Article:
¶ 9 In contrast, Gulf and Security asserted that the federal court had proper personal jurisdiction over Clark because the personal service on Clark at his Flathead residence was valid and was executed before the service by publication. On this basis, Gulf and Security asserted the judgment and execution were therefore valid.

¶ 10 After oral argument, the District Court concluded that Clark "cited no authority allowing a State Court to invalidate a Federal District Court's Judgment when Federal Court transcription of judgment is filed for execution in the State Court." As a result, the court denied Clark's motion. Clark now appeals. Further facts are discussed below.

II. STANDARD OF REVIEW

¶ 11 We review a court's conclusion of law regarding personal jurisdiction to determine whether it is correct. Cardneaux v. Cardneaux, 1998 MT 256, ¶ 7, 291 Mont. 230, ¶ 7, 967 P.2d 410, ¶ 7. We review related findings of fact to determine whether the findings are clearly erroneous. Graveley Simmental Ranch Co. v. Quigley, 2003 MT 34, ¶ 19, 314 Mont. 226, ¶ 19, 65 P.3d 225, ¶ 19. Cf. Minuteman Aviation, Inc. v. Swearingen (1989), 237 Mont. 207, 212, 772 P.2d 305, 308-09

(allowing a preliminary hearing for factual findings necessary for personal jurisdiction determinations).

III. DISCUSSION

¶ 12 Did the District Court err in denying Clark's motion to quash the writ of execution?

¶ 13 On appeal, Clark reasserts the argument he made to the District Court that the federal court did not have personal jurisdiction over him because the service by publication in the Bigfork Eagle failed to comply with the federal district court order. Clark also asserts that Gulf and Security should be estopped from asserting that the prior personal service was valid because the federal court specifically allowed service by publication due to Gulf and Security's earlier representation to that court that personal service was not accomplished.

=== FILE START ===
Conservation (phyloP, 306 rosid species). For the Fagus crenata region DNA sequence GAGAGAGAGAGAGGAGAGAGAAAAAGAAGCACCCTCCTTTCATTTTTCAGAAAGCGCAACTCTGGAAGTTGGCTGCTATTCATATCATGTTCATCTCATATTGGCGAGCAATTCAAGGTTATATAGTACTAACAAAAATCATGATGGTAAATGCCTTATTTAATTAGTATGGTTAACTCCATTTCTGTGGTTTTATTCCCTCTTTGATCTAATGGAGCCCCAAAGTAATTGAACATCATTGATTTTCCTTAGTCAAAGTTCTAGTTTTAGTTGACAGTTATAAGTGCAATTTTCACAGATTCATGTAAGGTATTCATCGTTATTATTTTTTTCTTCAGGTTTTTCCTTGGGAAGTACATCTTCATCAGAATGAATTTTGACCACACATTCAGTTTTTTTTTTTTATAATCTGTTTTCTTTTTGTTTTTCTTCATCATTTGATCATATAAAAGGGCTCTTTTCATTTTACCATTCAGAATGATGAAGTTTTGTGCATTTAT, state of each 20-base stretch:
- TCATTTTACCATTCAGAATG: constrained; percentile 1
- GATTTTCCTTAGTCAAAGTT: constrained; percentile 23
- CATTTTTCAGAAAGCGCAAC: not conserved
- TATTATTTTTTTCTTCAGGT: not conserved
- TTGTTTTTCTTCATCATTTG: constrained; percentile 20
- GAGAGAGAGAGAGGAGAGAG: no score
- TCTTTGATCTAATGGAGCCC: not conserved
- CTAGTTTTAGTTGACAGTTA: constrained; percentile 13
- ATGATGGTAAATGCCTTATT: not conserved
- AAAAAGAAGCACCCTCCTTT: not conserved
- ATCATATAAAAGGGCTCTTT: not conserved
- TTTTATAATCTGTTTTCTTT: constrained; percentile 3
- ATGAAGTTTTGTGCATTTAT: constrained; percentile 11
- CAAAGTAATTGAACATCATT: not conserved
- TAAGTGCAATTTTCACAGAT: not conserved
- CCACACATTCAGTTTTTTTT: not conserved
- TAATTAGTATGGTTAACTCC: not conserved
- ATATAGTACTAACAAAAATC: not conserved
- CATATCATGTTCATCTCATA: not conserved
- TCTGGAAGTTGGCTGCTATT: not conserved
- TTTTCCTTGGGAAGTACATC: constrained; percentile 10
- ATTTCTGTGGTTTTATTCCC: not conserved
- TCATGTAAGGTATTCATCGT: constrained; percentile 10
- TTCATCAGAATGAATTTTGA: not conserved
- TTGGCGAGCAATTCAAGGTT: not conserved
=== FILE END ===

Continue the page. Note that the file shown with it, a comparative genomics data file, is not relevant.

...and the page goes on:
¶ 14 In contrast, Gulf and Security argue that despite the errors in the service by publication, Clark was nonetheless personally served and therefore the federal court had proper personal jurisdiction over him to render an enforceable judgment. Gulf and Security assert that even though they represented to the federal court that the personal service was not adequate, they should not be estopped from making this argument to this Court because their efforts to secure service on Clark were over diligent. In sum, they assert that Clark's estoppel argument is a form over substance position that this Court should not adopt.